Zambia

Understand

Zambia offers travelers some of the world’s best safari opportunities, a glimpse into “real Africa,” and Victoria Falls, one of the World’s Seven Natural Wonders and a UNESCO World Heritage Site.

Talk

Thanks to its former colonial status, English is one of Zambia’s eight official languages and the language most often spoken in schools, on the radio, in government offices, etc. However, there are over 70 different Bantu languages spoken throughout the country, the most important of which are Bemba, spoken in Lusaka, the Copperbelt and the north, and Nyanja (Chewa), spoken in the east as well as in Lusaka and Livingstone.

Many urban Zambians will speak at least passable English. As you move into the rural areas, though, expect communication to become more difficult. Nevertheless, do not be surprised to find a rural Zambian who speaks flawless English.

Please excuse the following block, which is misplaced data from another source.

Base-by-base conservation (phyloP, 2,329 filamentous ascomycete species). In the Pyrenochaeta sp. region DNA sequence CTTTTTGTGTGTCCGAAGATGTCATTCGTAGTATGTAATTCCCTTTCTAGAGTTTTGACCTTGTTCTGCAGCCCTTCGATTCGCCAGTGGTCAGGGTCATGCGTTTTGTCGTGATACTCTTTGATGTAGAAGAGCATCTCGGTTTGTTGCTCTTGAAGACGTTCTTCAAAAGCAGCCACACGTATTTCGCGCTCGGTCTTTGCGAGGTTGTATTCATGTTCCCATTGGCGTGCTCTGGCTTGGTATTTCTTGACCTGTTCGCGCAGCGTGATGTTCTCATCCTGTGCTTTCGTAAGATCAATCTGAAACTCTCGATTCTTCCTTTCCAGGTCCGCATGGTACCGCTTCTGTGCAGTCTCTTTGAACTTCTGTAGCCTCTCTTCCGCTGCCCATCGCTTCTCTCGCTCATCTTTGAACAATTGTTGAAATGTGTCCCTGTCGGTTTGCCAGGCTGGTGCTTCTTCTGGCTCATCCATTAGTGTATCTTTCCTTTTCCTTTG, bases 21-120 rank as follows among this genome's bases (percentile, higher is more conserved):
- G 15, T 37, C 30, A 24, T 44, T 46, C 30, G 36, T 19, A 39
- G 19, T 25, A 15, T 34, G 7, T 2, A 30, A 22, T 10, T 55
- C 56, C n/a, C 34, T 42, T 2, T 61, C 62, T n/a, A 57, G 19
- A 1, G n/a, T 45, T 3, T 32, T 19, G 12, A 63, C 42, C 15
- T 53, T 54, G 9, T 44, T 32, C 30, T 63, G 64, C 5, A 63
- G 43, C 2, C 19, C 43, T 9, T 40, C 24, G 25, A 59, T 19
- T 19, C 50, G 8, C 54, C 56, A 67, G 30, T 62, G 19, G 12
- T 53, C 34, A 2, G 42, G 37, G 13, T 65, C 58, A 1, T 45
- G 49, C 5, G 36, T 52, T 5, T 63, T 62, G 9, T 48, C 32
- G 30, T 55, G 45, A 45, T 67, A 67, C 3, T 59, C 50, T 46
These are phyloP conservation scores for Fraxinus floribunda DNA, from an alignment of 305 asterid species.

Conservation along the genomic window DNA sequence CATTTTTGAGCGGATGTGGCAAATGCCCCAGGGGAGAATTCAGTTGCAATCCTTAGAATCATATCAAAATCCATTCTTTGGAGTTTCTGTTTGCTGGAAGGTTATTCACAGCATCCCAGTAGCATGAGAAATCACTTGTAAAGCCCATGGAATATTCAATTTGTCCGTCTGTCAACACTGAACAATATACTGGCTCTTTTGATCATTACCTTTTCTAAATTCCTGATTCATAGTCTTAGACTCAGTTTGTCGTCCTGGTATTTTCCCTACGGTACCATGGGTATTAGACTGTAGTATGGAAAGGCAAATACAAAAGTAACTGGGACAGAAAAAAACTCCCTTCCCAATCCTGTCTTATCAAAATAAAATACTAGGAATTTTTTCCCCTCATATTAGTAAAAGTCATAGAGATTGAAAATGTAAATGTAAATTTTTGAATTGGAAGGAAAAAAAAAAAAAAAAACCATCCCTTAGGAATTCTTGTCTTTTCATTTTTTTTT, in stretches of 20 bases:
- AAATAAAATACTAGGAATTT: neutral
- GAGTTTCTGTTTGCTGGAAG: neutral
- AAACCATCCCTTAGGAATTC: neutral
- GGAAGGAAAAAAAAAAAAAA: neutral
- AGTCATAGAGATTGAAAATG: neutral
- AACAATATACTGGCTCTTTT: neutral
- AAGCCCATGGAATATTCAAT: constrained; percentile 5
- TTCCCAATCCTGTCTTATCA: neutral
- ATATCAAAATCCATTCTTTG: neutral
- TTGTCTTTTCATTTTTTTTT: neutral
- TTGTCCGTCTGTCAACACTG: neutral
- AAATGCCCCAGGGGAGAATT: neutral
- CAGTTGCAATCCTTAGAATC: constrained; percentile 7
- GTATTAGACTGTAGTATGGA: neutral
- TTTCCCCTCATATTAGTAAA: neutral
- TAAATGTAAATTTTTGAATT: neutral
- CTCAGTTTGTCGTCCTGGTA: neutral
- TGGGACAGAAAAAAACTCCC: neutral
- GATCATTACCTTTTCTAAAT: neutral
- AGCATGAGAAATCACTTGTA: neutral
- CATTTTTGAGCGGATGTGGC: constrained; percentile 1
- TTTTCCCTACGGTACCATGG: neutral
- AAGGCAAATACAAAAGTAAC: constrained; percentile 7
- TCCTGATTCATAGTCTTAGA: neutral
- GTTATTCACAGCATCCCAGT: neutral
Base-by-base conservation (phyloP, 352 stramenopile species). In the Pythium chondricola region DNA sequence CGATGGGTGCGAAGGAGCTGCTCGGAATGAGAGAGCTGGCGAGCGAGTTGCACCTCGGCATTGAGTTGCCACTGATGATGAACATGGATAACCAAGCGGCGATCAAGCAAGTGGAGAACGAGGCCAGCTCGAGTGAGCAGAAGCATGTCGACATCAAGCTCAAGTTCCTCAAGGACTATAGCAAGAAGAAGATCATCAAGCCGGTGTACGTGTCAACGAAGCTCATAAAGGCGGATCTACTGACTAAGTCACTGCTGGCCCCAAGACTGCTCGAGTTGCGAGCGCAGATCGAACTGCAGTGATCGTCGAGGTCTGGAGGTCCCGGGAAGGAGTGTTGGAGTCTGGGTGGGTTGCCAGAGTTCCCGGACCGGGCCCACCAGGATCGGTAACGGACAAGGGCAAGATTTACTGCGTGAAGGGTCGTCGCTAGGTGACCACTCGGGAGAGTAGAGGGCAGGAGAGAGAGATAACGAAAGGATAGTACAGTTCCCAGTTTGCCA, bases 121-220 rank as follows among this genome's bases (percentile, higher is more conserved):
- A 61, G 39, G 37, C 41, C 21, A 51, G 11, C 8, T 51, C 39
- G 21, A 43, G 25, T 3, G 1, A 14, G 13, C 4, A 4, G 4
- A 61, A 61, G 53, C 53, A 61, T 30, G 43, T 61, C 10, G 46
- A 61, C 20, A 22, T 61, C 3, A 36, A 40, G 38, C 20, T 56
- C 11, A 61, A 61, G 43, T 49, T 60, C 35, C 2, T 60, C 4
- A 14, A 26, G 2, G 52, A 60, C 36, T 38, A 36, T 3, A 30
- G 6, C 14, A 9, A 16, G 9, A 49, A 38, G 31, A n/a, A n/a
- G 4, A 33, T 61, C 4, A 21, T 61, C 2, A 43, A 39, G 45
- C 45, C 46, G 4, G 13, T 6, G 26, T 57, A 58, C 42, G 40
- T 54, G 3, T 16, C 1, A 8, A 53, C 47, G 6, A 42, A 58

The most important thing to remember when speaking to Zambians is to greet them. When you first approach a Zambian, always begin by asking, “How are you?” (“Muli Bwanji?” is the most recognized form, or “Muli Shani?”) even if you do not care. They will consider you very respectful.

Afrikaans usage is on a slow but steady rise, mainly because of immigration from South Africa and the ease of learning the language. (source: Wikitravel)

 

 

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